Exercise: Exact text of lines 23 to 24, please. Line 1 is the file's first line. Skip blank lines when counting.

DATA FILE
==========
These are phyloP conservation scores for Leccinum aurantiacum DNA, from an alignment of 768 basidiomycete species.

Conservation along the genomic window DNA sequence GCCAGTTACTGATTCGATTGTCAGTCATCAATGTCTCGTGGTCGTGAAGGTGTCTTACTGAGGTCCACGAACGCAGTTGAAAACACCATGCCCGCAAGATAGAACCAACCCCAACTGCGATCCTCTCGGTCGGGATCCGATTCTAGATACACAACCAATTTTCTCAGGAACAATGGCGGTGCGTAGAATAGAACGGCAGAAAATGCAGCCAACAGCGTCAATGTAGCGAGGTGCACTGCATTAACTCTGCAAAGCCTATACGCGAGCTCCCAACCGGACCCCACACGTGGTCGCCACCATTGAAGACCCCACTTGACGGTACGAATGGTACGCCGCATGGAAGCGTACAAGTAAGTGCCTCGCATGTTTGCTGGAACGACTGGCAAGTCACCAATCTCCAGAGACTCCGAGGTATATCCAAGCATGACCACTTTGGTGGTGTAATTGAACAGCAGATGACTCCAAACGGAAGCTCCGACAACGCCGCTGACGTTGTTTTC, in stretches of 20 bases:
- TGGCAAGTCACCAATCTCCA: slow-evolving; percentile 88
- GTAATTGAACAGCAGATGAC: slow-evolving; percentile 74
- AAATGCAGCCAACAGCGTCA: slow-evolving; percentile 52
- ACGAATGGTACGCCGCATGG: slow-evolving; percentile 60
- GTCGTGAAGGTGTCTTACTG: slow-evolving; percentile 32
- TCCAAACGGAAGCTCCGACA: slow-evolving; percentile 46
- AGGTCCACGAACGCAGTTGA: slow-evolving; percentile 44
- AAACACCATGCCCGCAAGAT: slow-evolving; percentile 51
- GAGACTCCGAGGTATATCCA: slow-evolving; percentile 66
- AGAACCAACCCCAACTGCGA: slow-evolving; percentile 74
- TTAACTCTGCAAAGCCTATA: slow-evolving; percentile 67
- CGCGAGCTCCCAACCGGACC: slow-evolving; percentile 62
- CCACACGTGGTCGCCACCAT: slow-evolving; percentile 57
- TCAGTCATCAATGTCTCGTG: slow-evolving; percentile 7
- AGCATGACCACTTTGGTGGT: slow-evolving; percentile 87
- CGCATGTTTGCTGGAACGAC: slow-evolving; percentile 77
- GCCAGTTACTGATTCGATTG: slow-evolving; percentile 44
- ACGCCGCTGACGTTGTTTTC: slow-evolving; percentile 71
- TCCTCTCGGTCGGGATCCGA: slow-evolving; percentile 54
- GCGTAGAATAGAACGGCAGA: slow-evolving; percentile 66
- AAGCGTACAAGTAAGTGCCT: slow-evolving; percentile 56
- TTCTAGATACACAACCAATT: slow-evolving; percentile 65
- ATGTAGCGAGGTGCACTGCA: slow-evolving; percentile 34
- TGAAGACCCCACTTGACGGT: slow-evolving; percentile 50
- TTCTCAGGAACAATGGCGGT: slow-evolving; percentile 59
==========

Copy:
- AAGCGTACAAGTAAGTGCCT: slow-evolving; percentile 56
- TTCTAGATACACAACCAATT: slow-evolving; percentile 65